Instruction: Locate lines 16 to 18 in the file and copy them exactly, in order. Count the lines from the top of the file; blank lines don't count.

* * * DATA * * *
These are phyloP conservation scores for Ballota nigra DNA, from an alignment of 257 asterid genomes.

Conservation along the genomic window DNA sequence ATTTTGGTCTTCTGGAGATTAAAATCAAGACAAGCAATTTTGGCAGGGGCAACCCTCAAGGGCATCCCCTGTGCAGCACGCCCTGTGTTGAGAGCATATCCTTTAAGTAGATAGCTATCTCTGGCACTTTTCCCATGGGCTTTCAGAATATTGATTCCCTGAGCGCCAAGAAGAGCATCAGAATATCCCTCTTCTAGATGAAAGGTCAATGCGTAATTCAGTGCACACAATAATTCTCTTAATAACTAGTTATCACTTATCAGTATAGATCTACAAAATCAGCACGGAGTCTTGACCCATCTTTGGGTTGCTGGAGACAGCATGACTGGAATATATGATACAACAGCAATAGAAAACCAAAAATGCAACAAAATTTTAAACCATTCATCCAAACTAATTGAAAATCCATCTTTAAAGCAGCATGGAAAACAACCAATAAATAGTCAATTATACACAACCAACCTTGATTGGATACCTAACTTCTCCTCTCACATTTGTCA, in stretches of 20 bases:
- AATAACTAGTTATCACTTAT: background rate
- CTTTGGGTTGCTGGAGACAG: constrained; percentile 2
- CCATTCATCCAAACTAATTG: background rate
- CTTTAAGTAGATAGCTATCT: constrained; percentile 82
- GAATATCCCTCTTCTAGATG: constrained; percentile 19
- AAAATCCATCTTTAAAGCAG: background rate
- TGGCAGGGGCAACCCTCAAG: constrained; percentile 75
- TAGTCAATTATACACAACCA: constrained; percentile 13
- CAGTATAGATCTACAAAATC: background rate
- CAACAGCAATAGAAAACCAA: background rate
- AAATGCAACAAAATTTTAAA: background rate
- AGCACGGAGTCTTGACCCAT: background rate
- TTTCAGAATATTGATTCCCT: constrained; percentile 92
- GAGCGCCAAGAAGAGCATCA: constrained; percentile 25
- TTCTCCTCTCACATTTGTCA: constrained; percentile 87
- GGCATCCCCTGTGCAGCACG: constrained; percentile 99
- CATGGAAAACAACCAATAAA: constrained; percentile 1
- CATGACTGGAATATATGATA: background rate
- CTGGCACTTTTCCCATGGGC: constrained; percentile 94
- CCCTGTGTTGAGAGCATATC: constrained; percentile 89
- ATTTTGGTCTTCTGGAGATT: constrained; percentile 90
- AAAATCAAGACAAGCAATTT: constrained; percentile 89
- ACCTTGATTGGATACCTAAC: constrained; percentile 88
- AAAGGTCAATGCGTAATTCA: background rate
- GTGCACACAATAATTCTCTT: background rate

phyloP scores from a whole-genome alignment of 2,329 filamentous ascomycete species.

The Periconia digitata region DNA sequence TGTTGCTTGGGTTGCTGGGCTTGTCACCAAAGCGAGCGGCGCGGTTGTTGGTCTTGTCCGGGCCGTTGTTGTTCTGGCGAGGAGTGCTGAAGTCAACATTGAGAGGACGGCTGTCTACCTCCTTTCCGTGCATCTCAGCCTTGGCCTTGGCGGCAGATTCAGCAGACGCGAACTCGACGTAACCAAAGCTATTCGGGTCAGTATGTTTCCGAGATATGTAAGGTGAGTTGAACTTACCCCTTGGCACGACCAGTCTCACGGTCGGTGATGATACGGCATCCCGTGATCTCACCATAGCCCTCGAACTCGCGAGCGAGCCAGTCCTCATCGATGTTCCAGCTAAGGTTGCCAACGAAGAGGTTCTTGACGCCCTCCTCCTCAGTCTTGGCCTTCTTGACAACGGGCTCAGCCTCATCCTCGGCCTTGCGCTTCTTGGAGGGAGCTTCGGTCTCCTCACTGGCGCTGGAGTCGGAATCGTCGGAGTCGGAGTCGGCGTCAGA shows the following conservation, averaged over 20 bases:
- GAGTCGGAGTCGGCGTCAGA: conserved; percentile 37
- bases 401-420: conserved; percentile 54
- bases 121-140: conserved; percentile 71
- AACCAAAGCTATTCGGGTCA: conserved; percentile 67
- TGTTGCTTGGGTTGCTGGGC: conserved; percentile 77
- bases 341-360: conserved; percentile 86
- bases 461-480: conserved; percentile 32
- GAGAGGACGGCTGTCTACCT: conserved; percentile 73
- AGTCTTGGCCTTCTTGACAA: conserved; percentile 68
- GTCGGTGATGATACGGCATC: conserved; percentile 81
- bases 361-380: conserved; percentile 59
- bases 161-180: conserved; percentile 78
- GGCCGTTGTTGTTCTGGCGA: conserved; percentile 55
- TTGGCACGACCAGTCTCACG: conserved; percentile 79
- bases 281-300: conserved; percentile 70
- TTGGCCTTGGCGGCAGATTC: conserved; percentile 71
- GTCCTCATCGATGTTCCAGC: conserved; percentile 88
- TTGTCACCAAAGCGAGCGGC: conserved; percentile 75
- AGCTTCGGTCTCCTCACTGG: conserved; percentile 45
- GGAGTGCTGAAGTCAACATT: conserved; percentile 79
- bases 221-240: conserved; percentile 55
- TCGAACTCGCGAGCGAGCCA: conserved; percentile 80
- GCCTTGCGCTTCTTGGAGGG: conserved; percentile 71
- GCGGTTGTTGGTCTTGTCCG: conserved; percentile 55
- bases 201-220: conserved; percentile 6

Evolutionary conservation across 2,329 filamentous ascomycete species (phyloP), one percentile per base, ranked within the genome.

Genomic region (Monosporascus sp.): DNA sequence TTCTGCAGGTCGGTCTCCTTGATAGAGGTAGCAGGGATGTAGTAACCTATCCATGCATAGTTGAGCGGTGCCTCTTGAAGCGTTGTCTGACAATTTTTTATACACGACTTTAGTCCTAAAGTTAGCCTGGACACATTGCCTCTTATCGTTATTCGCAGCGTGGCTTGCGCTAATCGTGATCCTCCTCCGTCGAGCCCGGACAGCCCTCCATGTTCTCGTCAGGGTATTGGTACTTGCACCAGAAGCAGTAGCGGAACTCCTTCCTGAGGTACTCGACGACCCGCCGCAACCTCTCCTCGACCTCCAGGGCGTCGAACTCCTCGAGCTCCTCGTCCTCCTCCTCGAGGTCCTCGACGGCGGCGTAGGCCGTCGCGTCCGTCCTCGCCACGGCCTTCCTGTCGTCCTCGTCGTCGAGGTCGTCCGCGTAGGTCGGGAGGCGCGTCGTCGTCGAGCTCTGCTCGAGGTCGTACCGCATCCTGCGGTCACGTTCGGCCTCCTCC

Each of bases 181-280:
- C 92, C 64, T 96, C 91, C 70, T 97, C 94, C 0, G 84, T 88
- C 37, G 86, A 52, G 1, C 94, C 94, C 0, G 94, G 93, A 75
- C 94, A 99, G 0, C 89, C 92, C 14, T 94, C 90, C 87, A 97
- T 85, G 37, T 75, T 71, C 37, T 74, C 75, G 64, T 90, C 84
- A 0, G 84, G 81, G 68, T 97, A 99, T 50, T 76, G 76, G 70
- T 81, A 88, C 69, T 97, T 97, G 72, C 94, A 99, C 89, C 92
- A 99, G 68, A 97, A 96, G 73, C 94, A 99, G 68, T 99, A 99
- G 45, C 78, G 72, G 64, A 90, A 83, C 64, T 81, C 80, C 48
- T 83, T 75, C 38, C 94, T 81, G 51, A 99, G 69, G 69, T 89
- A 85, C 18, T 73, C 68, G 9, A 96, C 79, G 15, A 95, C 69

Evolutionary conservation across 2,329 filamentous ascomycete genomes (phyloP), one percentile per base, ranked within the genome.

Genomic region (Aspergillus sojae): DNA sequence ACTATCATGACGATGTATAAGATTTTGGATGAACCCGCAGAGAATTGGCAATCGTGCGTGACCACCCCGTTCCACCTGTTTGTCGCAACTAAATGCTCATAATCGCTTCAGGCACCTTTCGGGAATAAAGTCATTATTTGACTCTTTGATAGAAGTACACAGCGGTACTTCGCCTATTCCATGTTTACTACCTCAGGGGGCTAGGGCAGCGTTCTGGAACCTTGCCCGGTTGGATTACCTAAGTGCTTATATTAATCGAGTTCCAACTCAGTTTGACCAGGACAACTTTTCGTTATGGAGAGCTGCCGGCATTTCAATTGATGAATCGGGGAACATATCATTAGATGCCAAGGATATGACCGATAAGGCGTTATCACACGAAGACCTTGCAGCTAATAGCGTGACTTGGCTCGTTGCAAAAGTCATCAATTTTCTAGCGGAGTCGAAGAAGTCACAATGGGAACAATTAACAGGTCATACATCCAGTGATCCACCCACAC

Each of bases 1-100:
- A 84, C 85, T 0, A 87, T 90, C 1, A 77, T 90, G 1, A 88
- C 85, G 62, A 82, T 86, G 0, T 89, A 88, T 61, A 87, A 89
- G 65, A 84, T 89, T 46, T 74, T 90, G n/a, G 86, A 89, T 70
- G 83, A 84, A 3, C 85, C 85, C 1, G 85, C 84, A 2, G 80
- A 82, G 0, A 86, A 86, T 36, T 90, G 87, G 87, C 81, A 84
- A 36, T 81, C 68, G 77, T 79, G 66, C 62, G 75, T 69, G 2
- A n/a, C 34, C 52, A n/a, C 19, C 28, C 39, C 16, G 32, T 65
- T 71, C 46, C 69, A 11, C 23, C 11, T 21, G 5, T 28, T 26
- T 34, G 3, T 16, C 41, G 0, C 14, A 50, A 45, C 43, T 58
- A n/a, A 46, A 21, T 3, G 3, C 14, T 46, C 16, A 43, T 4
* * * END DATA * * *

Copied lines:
- GAGCGCCAAGAAGAGCATCA: constrained; percentile 25
- TTCTCCTCTCACATTTGTCA: constrained; percentile 87
- GGCATCCCCTGTGCAGCACG: constrained; percentile 99